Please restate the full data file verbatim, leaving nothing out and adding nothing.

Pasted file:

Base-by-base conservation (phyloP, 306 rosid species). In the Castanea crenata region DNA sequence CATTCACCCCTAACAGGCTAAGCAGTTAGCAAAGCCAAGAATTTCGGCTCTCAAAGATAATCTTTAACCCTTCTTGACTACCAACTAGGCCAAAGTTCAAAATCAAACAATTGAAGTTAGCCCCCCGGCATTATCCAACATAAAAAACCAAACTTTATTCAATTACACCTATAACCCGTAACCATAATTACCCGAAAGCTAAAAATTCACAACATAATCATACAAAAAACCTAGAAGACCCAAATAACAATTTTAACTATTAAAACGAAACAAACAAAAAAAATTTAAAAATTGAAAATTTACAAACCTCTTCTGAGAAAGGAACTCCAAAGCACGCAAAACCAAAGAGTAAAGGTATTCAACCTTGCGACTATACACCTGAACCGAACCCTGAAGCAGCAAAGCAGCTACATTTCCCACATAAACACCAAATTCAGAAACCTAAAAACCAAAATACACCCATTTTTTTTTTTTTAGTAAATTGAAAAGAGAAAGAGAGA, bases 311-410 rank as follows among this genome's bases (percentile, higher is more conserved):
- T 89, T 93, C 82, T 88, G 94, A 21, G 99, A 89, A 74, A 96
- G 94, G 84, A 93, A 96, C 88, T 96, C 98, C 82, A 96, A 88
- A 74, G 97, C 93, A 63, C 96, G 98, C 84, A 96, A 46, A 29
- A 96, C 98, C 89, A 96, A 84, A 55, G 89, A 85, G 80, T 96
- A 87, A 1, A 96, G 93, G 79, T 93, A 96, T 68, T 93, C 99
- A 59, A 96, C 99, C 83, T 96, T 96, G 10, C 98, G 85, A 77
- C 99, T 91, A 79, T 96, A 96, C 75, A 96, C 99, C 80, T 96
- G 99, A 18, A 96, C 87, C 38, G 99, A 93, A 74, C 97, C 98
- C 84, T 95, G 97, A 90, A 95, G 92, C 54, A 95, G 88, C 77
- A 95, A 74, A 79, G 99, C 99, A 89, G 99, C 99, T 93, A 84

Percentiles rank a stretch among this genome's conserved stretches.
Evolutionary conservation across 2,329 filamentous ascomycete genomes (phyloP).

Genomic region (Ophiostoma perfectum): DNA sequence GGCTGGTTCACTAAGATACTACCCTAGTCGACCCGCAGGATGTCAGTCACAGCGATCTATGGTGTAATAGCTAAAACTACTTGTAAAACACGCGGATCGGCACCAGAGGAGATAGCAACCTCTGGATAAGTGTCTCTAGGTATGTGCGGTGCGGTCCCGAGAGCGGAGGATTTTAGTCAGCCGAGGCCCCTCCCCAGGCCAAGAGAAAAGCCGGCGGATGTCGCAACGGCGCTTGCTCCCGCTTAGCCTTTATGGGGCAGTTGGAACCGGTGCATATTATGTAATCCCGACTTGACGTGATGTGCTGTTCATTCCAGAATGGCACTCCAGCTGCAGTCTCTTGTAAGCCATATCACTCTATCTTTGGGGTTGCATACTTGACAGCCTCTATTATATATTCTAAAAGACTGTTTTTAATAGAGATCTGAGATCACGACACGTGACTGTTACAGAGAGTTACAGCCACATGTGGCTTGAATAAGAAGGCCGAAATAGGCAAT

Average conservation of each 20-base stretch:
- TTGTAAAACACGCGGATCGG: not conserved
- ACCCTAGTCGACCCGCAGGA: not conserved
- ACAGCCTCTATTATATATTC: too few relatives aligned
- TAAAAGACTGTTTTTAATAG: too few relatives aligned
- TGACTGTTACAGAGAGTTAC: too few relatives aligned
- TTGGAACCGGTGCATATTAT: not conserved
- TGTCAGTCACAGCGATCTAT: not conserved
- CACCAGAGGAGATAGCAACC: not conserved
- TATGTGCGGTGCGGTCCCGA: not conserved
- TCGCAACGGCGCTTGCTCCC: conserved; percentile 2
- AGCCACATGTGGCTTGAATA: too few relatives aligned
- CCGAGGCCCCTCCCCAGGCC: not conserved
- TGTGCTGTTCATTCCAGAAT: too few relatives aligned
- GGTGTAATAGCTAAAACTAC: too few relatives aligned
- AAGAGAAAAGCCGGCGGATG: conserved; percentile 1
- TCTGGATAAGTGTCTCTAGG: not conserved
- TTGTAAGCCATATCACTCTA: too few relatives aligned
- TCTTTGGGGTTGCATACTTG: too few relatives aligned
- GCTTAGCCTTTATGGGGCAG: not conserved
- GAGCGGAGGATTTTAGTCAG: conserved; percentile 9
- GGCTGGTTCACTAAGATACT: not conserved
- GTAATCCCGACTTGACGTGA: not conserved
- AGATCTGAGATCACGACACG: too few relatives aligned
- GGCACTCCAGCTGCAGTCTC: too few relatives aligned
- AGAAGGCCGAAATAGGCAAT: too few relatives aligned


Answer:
Base-by-base conservation (phyloP, 306 rosid species). In the Castanea crenata region DNA sequence CATTCACCCCTAACAGGCTAAGCAGTTAGCAAAGCCAAGAATTTCGGCTCTCAAAGATAATCTTTAACCCTTCTTGACTACCAACTAGGCCAAAGTTCAAAATCAAACAATTGAAGTTAGCCCCCCGGCATTATCCAACATAAAAAACCAAACTTTATTCAATTACACCTATAACCCGTAACCATAATTACCCGAAAGCTAAAAATTCACAACATAATCATACAAAAAACCTAGAAGACCCAAATAACAATTTTAACTATTAAAACGAAACAAACAAAAAAAATTTAAAAATTGAAAATTTACAAACCTCTTCTGAGAAAGGAACTCCAAAGCACGCAAAACCAAAGAGTAAAGGTATTCAACCTTGCGACTATACACCTGAACCGAACCCTGAAGCAGCAAAGCAGCTACATTTCCCACATAAACACCAAATTCAGAAACCTAAAAACCAAAATACACCCATTTTTTTTTTTTTAGTAAATTGAAAAGAGAAAGAGAGA, bases 311-410 rank as follows among this genome's bases (percentile, higher is more conserved):
- T 89, T 93, C 82, T 88, G 94, A 21, G 99, A 89, A 74, A 96
- G 94, G 84, A 93, A 96, C 88, T 96, C 98, C 82, A 96, A 88
- A 74, G 97, C 93, A 63, C 96, G 98, C 84, A 96, A 46, A 29
- A 96, C 98, C 89, A 96, A 84, A 55, G 89, A 85, G 80, T 96
- A 87, A 1, A 96, G 93, G 79, T 93, A 96, T 68, T 93, C 99
- A 59, A 96, C 99, C 83, T 96, T 96, G 10, C 98, G 85, A 77
- C 99, T 91, A 79, T 96, A 96, C 75, A 96, C 99, C 80, T 96
- G 99, A 18, A 96, C 87, C 38, G 99, A 93, A 74, C 97, C 98
- C 84, T 95, G 97, A 90, A 95, G 92, C 54, A 95, G 88, C 77
- A 95, A 74, A 79, G 99, C 99, A 89, G 99, C 99, T 93, A 84

Percentiles rank a stretch among this genome's conserved stretches.
Evolutionary conservation across 2,329 filamentous ascomycete genomes (phyloP).

Genomic region (Ophiostoma perfectum): DNA sequence GGCTGGTTCACTAAGATACTACCCTAGTCGACCCGCAGGATGTCAGTCACAGCGATCTATGGTGTAATAGCTAAAACTACTTGTAAAACACGCGGATCGGCACCAGAGGAGATAGCAACCTCTGGATAAGTGTCTCTAGGTATGTGCGGTGCGGTCCCGAGAGCGGAGGATTTTAGTCAGCCGAGGCCCCTCCCCAGGCCAAGAGAAAAGCCGGCGGATGTCGCAACGGCGCTTGCTCCCGCTTAGCCTTTATGGGGCAGTTGGAACCGGTGCATATTATGTAATCCCGACTTGACGTGATGTGCTGTTCATTCCAGAATGGCACTCCAGCTGCAGTCTCTTGTAAGCCATATCACTCTATCTTTGGGGTTGCATACTTGACAGCCTCTATTATATATTCTAAAAGACTGTTTTTAATAGAGATCTGAGATCACGACACGTGACTGTTACAGAGAGTTACAGCCACATGTGGCTTGAATAAGAAGGCCGAAATAGGCAAT

Average conservation of each 20-base stretch:
- TTGTAAAACACGCGGATCGG: not conserved
- ACCCTAGTCGACCCGCAGGA: not conserved
- ACAGCCTCTATTATATATTC: too few relatives aligned
- TAAAAGACTGTTTTTAATAG: too few relatives aligned
- TGACTGTTACAGAGAGTTAC: too few relatives aligned
- TTGGAACCGGTGCATATTAT: not conserved
- TGTCAGTCACAGCGATCTAT: not conserved
- CACCAGAGGAGATAGCAACC: not conserved
- TATGTGCGGTGCGGTCCCGA: not conserved
- TCGCAACGGCGCTTGCTCCC: conserved; percentile 2
- AGCCACATGTGGCTTGAATA: too few relatives aligned
- CCGAGGCCCCTCCCCAGGCC: not conserved
- TGTGCTGTTCATTCCAGAAT: too few relatives aligned
- GGTGTAATAGCTAAAACTAC: too few relatives aligned
- AAGAGAAAAGCCGGCGGATG: conserved; percentile 1
- TCTGGATAAGTGTCTCTAGG: not conserved
- TTGTAAGCCATATCACTCTA: too few relatives aligned
- TCTTTGGGGTTGCATACTTG: too few relatives aligned
- GCTTAGCCTTTATGGGGCAG: not conserved
- GAGCGGAGGATTTTAGTCAG: conserved; percentile 9
- GGCTGGTTCACTAAGATACT: not conserved
- GTAATCCCGACTTGACGTGA: not conserved
- AGATCTGAGATCACGACACG: too few relatives aligned
- GGCACTCCAGCTGCAGTCTC: too few relatives aligned
- AGAAGGCCGAAATAGGCAAT: too few relatives aligned